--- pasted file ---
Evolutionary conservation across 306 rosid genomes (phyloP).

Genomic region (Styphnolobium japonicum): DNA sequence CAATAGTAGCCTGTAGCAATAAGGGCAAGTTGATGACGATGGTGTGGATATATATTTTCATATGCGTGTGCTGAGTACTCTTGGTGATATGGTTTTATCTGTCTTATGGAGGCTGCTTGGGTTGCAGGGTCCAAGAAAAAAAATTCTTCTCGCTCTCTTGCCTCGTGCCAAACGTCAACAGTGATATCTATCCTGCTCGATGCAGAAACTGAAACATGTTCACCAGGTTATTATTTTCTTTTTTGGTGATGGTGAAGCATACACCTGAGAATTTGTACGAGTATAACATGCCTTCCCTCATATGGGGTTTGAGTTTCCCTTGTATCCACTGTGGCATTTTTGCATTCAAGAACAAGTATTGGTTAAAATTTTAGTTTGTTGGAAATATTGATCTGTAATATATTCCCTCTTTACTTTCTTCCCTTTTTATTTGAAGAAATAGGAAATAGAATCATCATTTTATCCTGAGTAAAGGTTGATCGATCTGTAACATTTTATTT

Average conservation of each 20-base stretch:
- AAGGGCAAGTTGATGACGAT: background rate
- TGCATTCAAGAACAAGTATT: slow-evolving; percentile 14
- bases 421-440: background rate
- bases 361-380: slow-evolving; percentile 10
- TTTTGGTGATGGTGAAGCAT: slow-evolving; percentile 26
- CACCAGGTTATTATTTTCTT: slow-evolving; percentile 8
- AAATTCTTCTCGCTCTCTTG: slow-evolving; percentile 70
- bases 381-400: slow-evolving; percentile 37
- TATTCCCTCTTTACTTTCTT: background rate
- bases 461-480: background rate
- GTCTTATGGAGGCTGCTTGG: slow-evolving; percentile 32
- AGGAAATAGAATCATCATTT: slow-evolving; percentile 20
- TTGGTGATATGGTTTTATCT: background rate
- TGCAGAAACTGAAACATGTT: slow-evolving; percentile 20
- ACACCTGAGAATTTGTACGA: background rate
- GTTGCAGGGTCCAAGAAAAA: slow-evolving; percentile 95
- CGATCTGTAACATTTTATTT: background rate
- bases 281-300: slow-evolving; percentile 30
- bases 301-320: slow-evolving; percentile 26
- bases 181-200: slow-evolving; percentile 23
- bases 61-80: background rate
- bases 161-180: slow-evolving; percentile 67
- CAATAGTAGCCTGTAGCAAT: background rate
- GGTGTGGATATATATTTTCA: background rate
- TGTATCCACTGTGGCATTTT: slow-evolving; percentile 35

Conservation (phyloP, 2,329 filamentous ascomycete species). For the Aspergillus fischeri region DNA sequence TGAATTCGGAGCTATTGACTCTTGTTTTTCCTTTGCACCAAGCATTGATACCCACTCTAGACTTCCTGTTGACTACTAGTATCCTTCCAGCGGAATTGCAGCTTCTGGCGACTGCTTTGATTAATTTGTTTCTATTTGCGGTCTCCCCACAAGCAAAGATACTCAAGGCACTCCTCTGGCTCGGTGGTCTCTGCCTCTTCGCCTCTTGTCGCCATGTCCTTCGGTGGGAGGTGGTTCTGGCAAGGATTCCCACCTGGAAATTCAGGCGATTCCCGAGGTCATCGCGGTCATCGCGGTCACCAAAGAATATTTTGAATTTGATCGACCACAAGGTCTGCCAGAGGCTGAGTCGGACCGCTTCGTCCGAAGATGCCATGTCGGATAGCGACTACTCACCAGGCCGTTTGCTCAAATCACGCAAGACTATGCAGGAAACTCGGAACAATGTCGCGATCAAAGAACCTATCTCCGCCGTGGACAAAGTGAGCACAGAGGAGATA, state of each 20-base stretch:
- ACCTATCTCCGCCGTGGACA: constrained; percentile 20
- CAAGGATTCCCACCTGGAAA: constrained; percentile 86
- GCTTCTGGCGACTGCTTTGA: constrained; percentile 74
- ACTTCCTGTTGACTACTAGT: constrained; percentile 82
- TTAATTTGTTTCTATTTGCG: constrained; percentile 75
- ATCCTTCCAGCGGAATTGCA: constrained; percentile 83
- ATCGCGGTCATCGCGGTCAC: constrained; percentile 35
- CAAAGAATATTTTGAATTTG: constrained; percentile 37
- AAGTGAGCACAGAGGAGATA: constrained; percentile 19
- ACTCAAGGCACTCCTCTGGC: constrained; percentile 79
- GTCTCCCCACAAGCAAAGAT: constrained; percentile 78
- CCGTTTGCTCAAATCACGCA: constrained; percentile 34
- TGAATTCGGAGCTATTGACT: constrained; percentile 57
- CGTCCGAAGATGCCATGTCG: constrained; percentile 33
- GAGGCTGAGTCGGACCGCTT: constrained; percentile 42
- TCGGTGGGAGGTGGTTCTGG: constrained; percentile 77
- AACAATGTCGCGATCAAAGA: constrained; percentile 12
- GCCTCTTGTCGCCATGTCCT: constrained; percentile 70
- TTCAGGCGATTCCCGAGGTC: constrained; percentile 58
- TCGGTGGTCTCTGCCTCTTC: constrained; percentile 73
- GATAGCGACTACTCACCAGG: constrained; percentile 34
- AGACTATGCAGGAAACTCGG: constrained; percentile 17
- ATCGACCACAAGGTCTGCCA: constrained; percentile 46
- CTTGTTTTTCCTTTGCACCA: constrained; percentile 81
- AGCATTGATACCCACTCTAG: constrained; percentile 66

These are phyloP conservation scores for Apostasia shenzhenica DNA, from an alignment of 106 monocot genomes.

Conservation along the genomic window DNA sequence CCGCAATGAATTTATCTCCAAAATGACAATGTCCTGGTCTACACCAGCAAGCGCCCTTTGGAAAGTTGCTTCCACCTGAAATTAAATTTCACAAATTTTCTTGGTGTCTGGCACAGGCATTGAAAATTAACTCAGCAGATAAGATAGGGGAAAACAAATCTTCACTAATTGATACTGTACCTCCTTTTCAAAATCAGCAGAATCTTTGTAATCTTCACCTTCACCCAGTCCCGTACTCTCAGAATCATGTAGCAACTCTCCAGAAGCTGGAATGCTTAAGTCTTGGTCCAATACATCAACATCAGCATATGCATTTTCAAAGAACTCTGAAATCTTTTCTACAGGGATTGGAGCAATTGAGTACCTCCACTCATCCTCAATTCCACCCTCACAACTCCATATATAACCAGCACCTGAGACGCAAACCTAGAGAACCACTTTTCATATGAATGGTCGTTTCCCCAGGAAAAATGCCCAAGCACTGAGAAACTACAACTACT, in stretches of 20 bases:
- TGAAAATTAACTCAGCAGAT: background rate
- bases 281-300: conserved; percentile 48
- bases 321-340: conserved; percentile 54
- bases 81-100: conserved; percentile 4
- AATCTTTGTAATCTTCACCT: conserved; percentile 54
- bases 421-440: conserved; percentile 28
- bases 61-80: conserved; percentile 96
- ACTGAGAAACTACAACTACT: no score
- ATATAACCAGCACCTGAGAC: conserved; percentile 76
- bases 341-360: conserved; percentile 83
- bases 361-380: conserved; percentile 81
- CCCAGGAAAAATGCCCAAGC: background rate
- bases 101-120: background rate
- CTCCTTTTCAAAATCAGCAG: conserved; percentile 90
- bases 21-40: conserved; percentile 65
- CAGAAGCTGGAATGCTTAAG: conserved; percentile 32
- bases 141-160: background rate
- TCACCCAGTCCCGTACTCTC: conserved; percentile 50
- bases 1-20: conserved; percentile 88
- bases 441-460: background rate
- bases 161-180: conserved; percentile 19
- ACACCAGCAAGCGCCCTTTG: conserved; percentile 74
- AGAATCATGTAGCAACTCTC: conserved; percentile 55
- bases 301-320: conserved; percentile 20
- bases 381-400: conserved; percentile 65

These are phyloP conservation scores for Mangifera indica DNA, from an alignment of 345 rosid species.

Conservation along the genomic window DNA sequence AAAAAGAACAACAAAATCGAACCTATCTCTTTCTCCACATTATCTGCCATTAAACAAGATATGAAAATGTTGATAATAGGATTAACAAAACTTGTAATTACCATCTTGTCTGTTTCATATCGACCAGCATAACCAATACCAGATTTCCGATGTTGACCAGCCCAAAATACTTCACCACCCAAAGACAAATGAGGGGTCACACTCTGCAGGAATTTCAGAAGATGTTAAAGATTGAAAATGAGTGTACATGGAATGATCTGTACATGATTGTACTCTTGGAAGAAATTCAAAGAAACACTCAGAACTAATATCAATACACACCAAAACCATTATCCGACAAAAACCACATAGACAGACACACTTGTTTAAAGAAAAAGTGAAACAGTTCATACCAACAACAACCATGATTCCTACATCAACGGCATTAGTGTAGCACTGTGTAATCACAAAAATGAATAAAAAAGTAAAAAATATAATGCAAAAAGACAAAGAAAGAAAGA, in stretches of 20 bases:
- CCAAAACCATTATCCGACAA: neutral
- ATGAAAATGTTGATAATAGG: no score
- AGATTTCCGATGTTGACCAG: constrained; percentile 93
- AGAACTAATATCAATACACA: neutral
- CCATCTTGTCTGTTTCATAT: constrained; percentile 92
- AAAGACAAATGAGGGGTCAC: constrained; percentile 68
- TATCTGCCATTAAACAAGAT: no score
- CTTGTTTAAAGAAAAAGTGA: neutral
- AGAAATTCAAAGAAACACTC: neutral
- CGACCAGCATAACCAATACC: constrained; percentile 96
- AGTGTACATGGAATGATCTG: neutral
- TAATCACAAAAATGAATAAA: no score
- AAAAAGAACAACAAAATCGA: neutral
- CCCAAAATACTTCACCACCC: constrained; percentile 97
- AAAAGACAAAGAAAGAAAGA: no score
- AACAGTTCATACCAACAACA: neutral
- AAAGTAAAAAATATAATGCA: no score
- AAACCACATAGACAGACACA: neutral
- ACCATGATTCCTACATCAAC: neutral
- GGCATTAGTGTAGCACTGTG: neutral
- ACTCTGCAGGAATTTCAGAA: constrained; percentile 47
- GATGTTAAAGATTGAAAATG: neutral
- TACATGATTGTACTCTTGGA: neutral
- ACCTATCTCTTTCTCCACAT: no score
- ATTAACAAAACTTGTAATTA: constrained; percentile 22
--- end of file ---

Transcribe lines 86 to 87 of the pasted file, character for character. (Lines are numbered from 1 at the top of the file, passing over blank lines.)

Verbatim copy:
- AGATTTCCGATGTTGACCAG: constrained; percentile 93
- AGAACTAATATCAATACACA: neutral